G-Braves' Acuna takes advantage of green light
With comparisons to Ken Griffey Jr. and José Altuve at the age of 19, it shouldn't be too surprising when Ronald Acuña Jr. gets the green light on a 3-0 pitch. Especially when he has stretches like the one he's in now. The top Braves prospect homered on a 3-0
With comparisons to Ken Griffey Jr. and
The top Braves prospect homered on a 3-0 count in the nightcap after going yard on a 2-0 count in the opener as Triple-A Gwinnett completed a doubleheader sweep of Scranton/Wilkes-Barre on Wednesday at PNC Field. Acuna went 5-for-9 with five RBIs, helping the G-Braves take Game 1, 9-4, and Game 2, 4-1.
"He's swinging the bat really well. Even his outs are being hard hit," G-Braves hitting coach John Moses said. "He doesn't think, he just sees and hits it. And when he does, he's squaring them up. He's ready to hit, he's ready to hit 3-1, 2-0, even 3-0; he's hit a couple home runs on 3-0 counts. He's just a solid hitter. You don't have to tell him much, he just does it."
The opener began on Tuesday but was suspended in the fifth inning due to rain. Before it was called, Acuna was 1-for-3 with a solo shot to left field on a 2-0 offering from
In the nightcap, Acuna grounded out in the first, then took a first-pitch strike and worked the count to 3-1 before slapping an RBI double to center in the third.
"It was funny because I was talking with our pitching coach, [Reid Cornelius], at that time and I had a feeling they were going to throw a slider, something off-speed," Moses said. "And he was right on it and squared it up and had a two-out RBI, which is huge for us in a seven-inning game. And came through once again. The game was almost like the Acuna game. He drove in all four runs."
With a mind-set that reminds Moses of Altuve combined with young star power like Griffey's, Acuna put his stamp on the second game in the fifth. After working the count to 3-0, the right-handed hitter got the go-ahead from Damon Berryhill to swing away.
The hitting coach said he had a feeling that if RailRiders starter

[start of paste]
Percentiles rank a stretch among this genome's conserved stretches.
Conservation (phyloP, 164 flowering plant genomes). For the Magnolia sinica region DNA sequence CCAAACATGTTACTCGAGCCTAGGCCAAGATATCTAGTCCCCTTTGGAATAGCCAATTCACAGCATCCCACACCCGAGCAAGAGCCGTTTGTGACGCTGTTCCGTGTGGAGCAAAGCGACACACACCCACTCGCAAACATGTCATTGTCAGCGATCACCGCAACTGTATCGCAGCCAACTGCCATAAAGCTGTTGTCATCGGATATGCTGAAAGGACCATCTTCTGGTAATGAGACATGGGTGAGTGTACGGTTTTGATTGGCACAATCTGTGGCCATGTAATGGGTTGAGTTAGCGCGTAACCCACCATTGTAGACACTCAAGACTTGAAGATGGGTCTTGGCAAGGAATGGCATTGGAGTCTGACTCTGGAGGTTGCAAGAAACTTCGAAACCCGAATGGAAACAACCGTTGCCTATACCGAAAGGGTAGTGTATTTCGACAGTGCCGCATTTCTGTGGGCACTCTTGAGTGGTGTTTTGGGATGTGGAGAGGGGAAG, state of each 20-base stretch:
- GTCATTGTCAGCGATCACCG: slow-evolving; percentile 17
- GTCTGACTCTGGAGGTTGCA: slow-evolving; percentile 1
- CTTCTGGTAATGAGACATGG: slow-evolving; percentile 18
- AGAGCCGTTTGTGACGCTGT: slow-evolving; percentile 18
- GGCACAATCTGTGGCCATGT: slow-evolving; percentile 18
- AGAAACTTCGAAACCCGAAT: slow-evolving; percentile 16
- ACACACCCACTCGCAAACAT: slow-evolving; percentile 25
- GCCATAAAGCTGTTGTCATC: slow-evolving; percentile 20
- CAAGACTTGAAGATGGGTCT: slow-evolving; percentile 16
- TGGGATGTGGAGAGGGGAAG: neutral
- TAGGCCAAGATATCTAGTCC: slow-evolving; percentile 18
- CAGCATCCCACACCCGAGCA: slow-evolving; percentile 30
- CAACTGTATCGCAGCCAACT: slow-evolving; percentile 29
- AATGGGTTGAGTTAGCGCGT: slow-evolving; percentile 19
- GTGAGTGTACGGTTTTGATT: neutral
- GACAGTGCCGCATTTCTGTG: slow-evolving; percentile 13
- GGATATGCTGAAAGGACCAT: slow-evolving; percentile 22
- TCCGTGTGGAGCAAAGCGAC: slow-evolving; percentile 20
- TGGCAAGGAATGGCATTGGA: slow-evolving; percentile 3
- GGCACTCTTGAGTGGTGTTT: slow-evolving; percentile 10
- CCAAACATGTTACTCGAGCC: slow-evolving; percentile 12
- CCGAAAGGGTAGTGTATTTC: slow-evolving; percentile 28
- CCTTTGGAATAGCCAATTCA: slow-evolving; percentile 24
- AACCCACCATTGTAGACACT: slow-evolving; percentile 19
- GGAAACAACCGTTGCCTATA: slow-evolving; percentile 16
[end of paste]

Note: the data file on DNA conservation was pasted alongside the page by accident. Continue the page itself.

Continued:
"I think his ability to square up pitches, whether it be an off-speed or fastballs, he just has the hand-eye coordination and just has the ability to hit and he just doesn't think about it," Moses said. "He knows that he's got to be on time, and for 80 to 90 percent of the time, he is. It's an awesome time for me to be able to watch a 19-year-old kid hit like that."
Along with the confidence instilled by his manager and coach, Acuna has a lot of confidence from within, Moses said, giving credit to long-time Braves instructor Rick Albert, who worked with Acuna in the Rookie-level Gulf Coast League in 2015-16.
The Venezuela native is hitting .341 in 33 International League games and has a .321 batting average across three levels. With 19 homers and 69 RBIs, he leads all Braves Minor Leaguers. Braves fans, including Gwinnett outfielder Micah Johnson, are excited about Acuna's potential and may be wondering what else he needs to prove in the Minors.
"He needs polishing on the bases and defensively, understanding early in the game which base to throw it to, when to shut it down and throw home. And that comes with playing every day," Moses said. "He's going to be able to figure all that out and put it all together. He's a five-tool player. He has every attribute that you look for in a ballplayer, a five-tool player, and he is that."
Reliever Matt Wisler (7-5) worked around a hit by striking out three over 2 1/3 scoreless innings for the win but exited in the ninth when he injured his hand on a comebacker of the bat of Donovan Solano.
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"It's probably going to be bruised; I don't think anything's broken," Moses said. "But I saw him at dinner and he just has a pad on it, just trying to keep the swelling down. But he'll be fine."
In the first game, Yankees No. 16 prospect Tyler Austin went 3-for-5 with a solo homer for the RailRiders.
Kelsie Heneghan is a contributor to MiLB.com. Follow her on Twitter @Kelsie_Heneghan.